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The UK tech sector could curb the amount of carbon emissions generated by 81.8 million tonnes if it were to collectively commit to making four changes to the way it operates, claims a report by startup champions Tech Nation.
The organisation, which is geared towards supporting the growth of UK tech startups and scaleups, has compiled a report that digs into how much the UK tech sector is contributing to climate change and what actions it can take to reduce its environmental footprint.
As detailed in its How the tech sector can achieve net zero: insights from Tech Nation and Tech Zero report, it is claimed that getting the entire UK tech sector to lease renewably powered offices, curb the amount of travel their employees do and switch to green pension funds and plant-based foods would cut the amount of carbon emissions it generates by 81.8 million tonnes.
“This is equivalent to 17.6 million petrol-powered cars driving for a year,” the organisation said, in its report. “It would take 1.35 billion tree seedlings planted for 10 years to remove this amount of carbon.”
According to its calculations, if UK tech firms leased green-powered office spaces, this would cut emissions by up to 1.23 million tonnes a year, while switching their staff to sustainability focused pension funds would cut emissions by 78.72 million tonnes annually.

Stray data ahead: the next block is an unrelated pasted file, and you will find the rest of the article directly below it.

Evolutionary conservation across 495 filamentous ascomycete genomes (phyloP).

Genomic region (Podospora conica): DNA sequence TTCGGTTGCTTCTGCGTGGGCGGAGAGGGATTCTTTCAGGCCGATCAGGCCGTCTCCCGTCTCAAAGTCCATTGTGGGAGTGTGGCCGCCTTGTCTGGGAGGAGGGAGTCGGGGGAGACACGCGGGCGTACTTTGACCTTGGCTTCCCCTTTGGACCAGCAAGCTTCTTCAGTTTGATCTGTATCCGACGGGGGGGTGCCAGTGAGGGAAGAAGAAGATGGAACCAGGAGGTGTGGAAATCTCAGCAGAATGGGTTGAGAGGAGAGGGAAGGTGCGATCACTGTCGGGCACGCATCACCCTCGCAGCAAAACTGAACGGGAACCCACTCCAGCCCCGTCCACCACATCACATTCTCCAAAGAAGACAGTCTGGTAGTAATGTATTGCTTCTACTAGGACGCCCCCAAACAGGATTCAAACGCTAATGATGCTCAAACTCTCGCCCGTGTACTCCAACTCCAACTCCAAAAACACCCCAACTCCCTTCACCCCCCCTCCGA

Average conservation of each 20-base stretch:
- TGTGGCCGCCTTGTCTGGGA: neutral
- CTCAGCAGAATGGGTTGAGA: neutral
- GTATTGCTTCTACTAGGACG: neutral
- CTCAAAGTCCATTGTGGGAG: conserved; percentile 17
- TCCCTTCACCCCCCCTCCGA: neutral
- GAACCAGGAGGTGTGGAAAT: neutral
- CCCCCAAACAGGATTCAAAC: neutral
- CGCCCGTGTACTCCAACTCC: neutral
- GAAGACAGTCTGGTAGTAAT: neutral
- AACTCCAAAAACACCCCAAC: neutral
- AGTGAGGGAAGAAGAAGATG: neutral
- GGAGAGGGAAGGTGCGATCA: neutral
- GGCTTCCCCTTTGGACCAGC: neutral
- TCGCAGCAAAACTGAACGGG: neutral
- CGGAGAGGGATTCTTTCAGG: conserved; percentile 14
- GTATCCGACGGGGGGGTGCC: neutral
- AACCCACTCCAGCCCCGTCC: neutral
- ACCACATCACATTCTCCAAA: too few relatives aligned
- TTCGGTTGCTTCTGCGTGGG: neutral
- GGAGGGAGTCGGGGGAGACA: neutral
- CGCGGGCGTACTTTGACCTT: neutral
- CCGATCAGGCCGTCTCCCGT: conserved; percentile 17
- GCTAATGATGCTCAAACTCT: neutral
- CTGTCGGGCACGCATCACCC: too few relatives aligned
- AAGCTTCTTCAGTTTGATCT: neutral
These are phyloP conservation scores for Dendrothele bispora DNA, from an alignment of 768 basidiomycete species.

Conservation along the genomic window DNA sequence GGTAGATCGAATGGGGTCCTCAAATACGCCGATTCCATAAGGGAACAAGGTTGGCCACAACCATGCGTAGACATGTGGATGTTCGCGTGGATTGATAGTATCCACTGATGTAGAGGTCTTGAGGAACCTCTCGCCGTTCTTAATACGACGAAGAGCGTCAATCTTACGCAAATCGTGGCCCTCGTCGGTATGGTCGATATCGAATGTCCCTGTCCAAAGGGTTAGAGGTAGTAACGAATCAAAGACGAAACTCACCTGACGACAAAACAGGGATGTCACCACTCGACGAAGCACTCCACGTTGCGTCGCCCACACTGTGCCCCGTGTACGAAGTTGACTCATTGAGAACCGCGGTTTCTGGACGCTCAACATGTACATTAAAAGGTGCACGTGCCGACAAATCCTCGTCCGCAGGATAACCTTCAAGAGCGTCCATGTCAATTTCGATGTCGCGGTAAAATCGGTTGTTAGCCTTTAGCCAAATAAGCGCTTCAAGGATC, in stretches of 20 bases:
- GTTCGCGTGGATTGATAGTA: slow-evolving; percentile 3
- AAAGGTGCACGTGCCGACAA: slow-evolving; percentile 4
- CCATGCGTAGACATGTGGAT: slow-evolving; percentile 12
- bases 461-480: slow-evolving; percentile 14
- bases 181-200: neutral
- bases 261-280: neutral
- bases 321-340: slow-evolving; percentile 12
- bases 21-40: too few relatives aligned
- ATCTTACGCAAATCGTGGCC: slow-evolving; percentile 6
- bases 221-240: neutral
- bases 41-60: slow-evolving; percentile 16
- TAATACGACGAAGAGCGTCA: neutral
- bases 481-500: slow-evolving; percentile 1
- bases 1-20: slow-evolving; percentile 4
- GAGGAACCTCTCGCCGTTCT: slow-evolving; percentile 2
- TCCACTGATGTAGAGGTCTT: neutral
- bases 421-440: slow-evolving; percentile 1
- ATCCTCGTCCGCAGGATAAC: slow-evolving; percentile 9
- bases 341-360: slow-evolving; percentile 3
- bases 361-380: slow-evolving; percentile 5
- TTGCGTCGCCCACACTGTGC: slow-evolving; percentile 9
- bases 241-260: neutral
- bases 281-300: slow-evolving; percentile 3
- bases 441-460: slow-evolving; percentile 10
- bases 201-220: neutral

Meanwhile, it is estimated that if all meals served at events hosted or primarily attended by tech startups and scaleups were plant-based, this would also cut emissions by 465,000 tonnes. Along similar lines, if tech firms were to reduce their employee business travel and hotel stays by half, and curb their commuting by a third, this would reduce emissions by 1.42 million tonnes each year.
The report’s publication is the latest piece of action Tech Nation has taken to encourage tech firms to play their part in the fight against climate change, and follows its founding of the Tech Zero initiative in March 2021.
Tech Zero is focused on encouraging tech firms all around the world to commit to climate action and now has 350 members, half of which have committed to reaching net zero before or by 2040.
Tech Nation has also committed to measuring and publishing its own annual carbon emissions, which currently sit at 280 tonnes, and has embarked on a partnership with climate software firm Supercritical to identify ways it could bring its emissions down by a further 9% annually.
George Windsor, director of data and research at Tech Nation, said that he hopes the report will spur UK tech firms on to do what they can to fight climate change.
“By implementing policies on sustainable offices, green pensions, plant-based food, and reducing air and car travel, UK tech can drive down emissions enormously,” he said. “I hope that today’s report gives tech companies across the UK the confidence to begin their net-zero journey, join our Tech Zero community, and take action to do what is right for our planet.”
Sammy Fry, net-zero lead at Tech Nation, said that given how much digital technologies contribute towards greenhouse gas emissions, it should be a “global imperative” for the tech sector to find ways to decarbonise its operations.
“It has been promising to see the progress through Tech Zero, which is actively supporting 350 companies to create net zero strategies. However, much more is needed within the sector to be on a net zero pathway,” said Fry.
“Achieving net zero will not happen overnight and no company can achieve net zero on their own. It requires collective action, since it covers every aspect of a company’s value chain. The key is to make a start and not to let the perfect be the enemy of the good.”
Read more about sustainability in IT
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- Data is said to be the new oil, but organisations may be storing far more than they need – and now there is an energy crisis.